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ISSN: 2476-2067
Toxicology: Open Access

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Aluminium Phosphide Poisoning and Ignition in a Forensic Case

Akhgari Maryam*

Legal Medicine Research Center, Legal Medicine Organization, Forensic Toxicology Department, Tehran, Iran

*Corresponding Author:
Akhgari Maryam
Legal Medicine Research Center
Legal Medicine Organization
Forensic Toxicology Department
Tehran, Iran
Tel: 982156524763
E-mail: [email protected]

Received date: Oct 05, 2015, Accepted date: Jan 21, 2016, Published date: Jan 22, 2016

Citation: Maryam A (2015) Aluminium Phosphide Poisoning and Ignition in a Forensic Case. Toxicol 2:107. doi: 10.4172/2476-2067.1000107

Copyright: © 2015 Maryam A. This is an open-access article distributed under the terms of the Creative Commons Attribution License, which permits unrestricted use, distribution, and reproduction in any medium, provided the original author and source are credited.

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Aluminium phosphide; Ignition; Forensic Toxicology


Aluminium phosphide (AlP) poisoning is one of the most common causes of death in Iran. It is available in 3-gm tablet forms (Phostoxin, Celphos, Quickphos, and Phostek) known as "rice tablet" in Iran [1,2]. AlP is converted to phosphine gas (PH3) following contact with hydrochloric acid in the stomach and water or moisture. PH3 is a highly toxic and flammable gas [3,4]. It is odourless in its pure form; however some reagents such as ammonium carbamate, ammonium bicarbonate, methanethiol (methylmercaptane), urea, and paraffin are added to AlP tablets to regulate flammability and produce warning against phosphine dispersion in air [5]. Phosphine and air mixture may ignite spontaneously and cause health hazards such as burns in poisoned patients [6].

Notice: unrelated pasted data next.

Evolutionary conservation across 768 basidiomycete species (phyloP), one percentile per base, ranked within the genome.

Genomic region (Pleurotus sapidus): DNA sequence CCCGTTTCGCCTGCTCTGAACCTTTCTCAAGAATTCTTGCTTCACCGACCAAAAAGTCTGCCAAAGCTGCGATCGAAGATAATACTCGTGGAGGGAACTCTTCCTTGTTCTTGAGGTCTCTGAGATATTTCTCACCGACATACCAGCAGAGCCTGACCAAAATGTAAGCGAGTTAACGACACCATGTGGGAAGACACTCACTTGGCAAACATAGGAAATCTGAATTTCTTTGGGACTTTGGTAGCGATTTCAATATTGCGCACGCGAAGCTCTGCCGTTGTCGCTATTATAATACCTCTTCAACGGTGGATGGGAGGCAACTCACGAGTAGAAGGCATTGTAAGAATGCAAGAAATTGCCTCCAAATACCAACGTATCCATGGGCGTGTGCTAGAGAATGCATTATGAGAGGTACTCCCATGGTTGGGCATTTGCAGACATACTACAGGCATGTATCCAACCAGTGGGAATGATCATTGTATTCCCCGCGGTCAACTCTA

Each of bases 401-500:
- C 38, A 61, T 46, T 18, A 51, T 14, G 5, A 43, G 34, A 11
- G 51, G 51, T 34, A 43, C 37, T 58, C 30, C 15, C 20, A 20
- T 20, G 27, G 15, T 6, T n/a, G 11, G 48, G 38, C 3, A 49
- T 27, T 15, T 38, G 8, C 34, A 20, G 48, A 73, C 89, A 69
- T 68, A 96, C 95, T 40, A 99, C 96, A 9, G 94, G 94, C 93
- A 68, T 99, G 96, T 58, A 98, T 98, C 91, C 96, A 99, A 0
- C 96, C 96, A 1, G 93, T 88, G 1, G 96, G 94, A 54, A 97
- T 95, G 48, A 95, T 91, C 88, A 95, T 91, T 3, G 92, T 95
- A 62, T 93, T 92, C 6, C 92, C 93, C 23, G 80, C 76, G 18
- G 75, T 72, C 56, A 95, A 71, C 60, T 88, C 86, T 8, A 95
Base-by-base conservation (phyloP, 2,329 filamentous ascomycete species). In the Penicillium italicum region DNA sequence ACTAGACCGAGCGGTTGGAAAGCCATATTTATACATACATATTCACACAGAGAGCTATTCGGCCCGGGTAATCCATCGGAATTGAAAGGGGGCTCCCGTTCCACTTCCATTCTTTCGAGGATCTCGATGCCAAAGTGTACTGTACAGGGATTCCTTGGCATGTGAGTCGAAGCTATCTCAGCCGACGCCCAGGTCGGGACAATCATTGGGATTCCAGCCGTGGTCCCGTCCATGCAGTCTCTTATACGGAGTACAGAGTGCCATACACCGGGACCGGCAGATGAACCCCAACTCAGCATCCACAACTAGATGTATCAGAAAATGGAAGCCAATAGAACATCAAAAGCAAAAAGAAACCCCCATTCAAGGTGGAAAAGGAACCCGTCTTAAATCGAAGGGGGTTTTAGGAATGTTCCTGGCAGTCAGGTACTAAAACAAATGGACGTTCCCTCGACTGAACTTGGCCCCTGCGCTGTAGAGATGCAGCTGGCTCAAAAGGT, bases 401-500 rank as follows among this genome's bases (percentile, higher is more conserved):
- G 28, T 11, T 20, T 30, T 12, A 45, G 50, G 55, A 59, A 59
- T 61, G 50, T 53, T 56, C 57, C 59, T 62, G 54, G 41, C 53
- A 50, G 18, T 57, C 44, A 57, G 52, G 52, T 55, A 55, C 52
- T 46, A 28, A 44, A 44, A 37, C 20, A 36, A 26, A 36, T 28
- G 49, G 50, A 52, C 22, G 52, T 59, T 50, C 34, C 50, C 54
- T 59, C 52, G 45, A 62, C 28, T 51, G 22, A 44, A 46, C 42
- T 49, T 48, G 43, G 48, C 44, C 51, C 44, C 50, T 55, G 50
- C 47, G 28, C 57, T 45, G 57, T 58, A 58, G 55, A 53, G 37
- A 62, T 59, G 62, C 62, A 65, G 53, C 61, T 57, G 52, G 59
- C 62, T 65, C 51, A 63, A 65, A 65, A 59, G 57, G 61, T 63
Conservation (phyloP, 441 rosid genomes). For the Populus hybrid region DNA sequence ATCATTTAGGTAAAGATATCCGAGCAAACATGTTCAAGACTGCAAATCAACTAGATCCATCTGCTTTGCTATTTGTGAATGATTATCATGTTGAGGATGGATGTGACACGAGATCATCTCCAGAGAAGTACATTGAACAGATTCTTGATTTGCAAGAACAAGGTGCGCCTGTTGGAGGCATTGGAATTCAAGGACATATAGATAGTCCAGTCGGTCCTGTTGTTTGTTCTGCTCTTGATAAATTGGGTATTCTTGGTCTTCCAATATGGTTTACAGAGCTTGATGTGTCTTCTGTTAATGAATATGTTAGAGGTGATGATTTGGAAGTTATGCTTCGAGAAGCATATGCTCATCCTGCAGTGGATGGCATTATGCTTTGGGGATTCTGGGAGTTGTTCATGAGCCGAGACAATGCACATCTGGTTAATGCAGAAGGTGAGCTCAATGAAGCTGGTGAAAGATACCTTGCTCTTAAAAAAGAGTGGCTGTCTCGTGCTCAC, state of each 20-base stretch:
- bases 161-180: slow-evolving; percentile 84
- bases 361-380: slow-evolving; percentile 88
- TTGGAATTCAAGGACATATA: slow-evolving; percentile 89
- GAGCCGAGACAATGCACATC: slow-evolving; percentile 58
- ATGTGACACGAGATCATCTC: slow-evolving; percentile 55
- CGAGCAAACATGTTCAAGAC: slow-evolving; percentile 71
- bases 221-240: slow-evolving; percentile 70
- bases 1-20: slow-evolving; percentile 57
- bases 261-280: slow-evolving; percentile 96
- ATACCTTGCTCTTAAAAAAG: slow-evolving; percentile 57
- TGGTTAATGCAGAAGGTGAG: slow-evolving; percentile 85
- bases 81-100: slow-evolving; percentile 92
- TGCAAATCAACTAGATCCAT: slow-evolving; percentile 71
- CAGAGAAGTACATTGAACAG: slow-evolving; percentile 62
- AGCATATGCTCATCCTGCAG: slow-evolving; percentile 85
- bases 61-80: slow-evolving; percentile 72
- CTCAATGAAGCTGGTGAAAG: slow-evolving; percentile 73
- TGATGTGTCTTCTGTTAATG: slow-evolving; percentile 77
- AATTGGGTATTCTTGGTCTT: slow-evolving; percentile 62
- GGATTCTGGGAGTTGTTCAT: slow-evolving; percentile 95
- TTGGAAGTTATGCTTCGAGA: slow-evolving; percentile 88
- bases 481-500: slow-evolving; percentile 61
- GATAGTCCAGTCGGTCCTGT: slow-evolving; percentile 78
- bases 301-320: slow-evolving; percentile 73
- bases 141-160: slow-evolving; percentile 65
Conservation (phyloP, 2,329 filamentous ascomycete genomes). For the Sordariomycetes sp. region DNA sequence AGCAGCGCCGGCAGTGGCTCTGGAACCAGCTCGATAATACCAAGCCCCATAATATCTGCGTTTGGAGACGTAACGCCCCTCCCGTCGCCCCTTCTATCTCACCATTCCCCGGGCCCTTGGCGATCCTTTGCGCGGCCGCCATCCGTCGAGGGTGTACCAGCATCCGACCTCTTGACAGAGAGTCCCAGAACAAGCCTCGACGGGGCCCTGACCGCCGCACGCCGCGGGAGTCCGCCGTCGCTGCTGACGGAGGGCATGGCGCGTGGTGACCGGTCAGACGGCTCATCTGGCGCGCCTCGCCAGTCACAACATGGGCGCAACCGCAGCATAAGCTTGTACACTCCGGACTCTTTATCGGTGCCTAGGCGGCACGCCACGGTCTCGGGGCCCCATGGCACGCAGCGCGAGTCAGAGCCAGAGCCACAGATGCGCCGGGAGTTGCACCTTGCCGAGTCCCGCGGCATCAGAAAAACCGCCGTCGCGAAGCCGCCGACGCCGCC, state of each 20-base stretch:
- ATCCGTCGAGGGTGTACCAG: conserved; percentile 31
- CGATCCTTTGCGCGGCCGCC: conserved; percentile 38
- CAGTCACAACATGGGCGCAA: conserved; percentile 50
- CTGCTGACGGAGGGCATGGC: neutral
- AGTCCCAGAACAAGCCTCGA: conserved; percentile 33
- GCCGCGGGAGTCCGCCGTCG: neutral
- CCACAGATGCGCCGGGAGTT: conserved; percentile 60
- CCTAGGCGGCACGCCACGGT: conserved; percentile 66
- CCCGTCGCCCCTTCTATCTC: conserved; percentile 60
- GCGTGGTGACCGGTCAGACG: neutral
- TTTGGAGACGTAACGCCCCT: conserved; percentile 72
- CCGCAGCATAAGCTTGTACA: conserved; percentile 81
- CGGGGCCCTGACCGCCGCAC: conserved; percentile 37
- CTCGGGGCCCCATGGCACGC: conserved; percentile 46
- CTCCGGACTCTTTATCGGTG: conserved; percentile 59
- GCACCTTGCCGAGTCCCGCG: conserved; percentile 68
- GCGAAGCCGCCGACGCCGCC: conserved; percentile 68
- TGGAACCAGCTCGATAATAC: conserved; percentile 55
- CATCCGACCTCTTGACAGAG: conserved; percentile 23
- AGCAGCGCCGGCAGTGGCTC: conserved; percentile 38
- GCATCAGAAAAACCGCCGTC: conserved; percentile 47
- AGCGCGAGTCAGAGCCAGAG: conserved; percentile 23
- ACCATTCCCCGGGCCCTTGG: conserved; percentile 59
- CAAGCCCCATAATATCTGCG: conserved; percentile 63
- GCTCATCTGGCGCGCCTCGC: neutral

Case Presentation

A 35 year old woman with a past history of major depression was referred for postmortem examination and determination the cause of death to Legal Medicine Organization, Tehran, Iran. Her face and neck was burnt. Relatives' reports indicated that she was found dead in her bed. She had ingested 4 AlP tablets and the container of AlP tablets was found empty besides her bed. It was estimated that death has occurred less than 6 hours before finding her body. Erosions of the stomach mucosa and a garlic odour were detected at autopsy examination. Liver, stomach content, femoral blood and vitreous humour were gathered for toxicological analysis. Systematic toxicological analysis was performed using Headspace Gas Chromatography (HS/GC) for ethanol and methanol; Thin Layer Chromatography (TLC), High Performance Liquid Chromatography (HPLC), Gas Chromatography/ Mass Spectrometry (GC/MS) for organic drugs, opioids and other poisons; and spectrophotometry for Carboxy haemoglobin detection. Headspace gas chromatography/ Nitrogen Phosphorous detector (HSGC/NPD) was used for the detection of phosphine gas in liver and stomach content samples. Toxicological analysis results were negative for all mentioned substances except for phosphine. Phosphine gas was detected in liver and stomach content samples.

The cause of death was reported "phosphine poisoning" in death certificate by forensic medicine specialist.


The purpose of the present study was to introduce a case with a history of AlP poisoning and skin burns. Phosphine is a toxic and highly flammable gas. If phosphine concentration exceeds its lower flammable limit (1.8% volume by volume) in air, it may ignite and, burns cause explosion. Explosion may occur in an enclosed space. AlP tablets liberate diphosphine (P2H4) too [5,7]. Diphosphine is a flammable gas and ignites along with phosphine [5]. There are some reports that describe spontaneous ignition in cases of AlP poisoning [8-10]. In this case the probable cause of self-ignition is the production of phosphine gas at high concentrations generated from 4 tablets in the stomach.


Results of the present case study highlight the fact that toxicological analysis is an important factor for the determination the cause of death. In this case the cause of death was phosphine poisoning. It should be taken into consideration that the signs of burn in the face and neck of the decedent must not mislead the physician for his/her decision making to clarify the cause of death.


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